Older kids' duffle bags may not be brimming with disposable underwear and pacifiers, but it is still is important for them to have their items within arm's reach. Fill their packs with healthy snacks, drinks, electronic games, music players, books, puzzles, playing cards, crayons, paper, and maybe a special surprise to be opened after a couple of hours into the journey. If you do go by car, let all of the children take their own special pillow or blanket along to snuggle next to, no matter how old they are!
Use older kids' skills as much as possible while traveling. If a little sister and big brother are sharing the back seat, consider asking him to entertain the younger child from time to time, for 10 or 15 minutes at a stretch. Bring along fun books that he can read to her or have toys that they both can play with. Lots of colorful, entertaining dolls and cuddly characters are wonderful for babies, and "Dr. Toy," Stevanne Auerbach, lists dozens of age-appropriate vacation games and activities on her website, Dr. Toy.
Another way to break up the monotony of a long car trip is to let everyone get out and stretch for a while at a rest stop. While mapping out your trip, check for cities that have parks with swings, slides, and water features—with enough appropriate play space for younger and older kids—or look for local fast food restaurants with play structures.
The biggest part of planning your trip revolves around the type of vacation you want to take. Mom and Dad might be dreaming of lounging around at a five-star hotel with room service, while the kids have visions of speeding roller coasters dancing in their heads. On the other hand, the whole family might want to forego cushy beds and modern conveniences and spend their days hiking through the woods and their nights sleeping under the stars.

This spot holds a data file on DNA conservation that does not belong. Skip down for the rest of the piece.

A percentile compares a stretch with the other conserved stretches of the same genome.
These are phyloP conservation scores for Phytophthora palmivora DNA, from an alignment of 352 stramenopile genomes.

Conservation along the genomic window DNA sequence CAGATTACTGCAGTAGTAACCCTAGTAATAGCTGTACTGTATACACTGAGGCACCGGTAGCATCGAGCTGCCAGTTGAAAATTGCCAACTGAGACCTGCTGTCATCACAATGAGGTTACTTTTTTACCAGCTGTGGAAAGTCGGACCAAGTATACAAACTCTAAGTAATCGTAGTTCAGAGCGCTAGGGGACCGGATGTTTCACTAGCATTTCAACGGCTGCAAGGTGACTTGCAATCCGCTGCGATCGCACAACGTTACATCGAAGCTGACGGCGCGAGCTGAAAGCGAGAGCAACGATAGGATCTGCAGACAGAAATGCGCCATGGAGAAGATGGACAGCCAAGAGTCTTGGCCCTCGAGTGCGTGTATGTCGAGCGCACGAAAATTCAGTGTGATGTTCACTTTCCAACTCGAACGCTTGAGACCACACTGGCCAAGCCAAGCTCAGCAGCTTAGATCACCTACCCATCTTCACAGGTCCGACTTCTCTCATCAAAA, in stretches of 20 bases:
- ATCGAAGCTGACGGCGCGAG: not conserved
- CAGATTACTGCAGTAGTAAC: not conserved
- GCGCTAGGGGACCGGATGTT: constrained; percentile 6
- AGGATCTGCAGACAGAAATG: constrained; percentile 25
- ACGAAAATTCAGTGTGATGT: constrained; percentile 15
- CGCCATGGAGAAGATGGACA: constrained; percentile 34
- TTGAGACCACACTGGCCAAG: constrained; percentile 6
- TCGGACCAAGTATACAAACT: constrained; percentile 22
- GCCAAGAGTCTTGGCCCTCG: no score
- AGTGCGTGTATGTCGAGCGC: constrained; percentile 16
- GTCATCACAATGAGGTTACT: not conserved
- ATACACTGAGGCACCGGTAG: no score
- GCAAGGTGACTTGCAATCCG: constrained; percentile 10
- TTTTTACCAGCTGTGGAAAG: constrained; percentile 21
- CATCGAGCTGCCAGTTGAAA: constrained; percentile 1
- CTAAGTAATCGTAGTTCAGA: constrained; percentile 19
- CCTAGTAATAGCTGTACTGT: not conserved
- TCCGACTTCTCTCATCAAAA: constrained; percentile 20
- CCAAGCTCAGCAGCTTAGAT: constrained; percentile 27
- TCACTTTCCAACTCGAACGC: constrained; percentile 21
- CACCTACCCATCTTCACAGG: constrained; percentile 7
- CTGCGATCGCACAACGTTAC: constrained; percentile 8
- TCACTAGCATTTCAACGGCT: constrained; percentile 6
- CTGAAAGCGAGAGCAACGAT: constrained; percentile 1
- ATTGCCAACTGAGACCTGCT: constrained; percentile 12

No matter what you decide, there are numerous hotels, campgrounds, cruise lines, and resorts that recognize the needs of every family member, from mother to child. Many have activities geared for all ages, and others offer childcare throughout the day and into the night, which can allow you some time to spend doing something special with your older child (or even as "date night" with your spouse!). Some places have kitchens, refrigerators, microwaves, playpens, and cribs, making you feel right at home.
One important aspect to keeping all age groups happy is to limit the number of planned activities. Although sightseeing is great fun, constantly being on the go can wear everyone out. Consider taking a day in between outings so all family members can regroup. Venture out to splash about in the hotel's pool, stay in your room and rent a movie, or visit a nearby mall where you can casually window shop and stop off for some ice cream. The most important aspect to making vacations successful, no matter how old your kids are, is to work together so that everyone has a good time.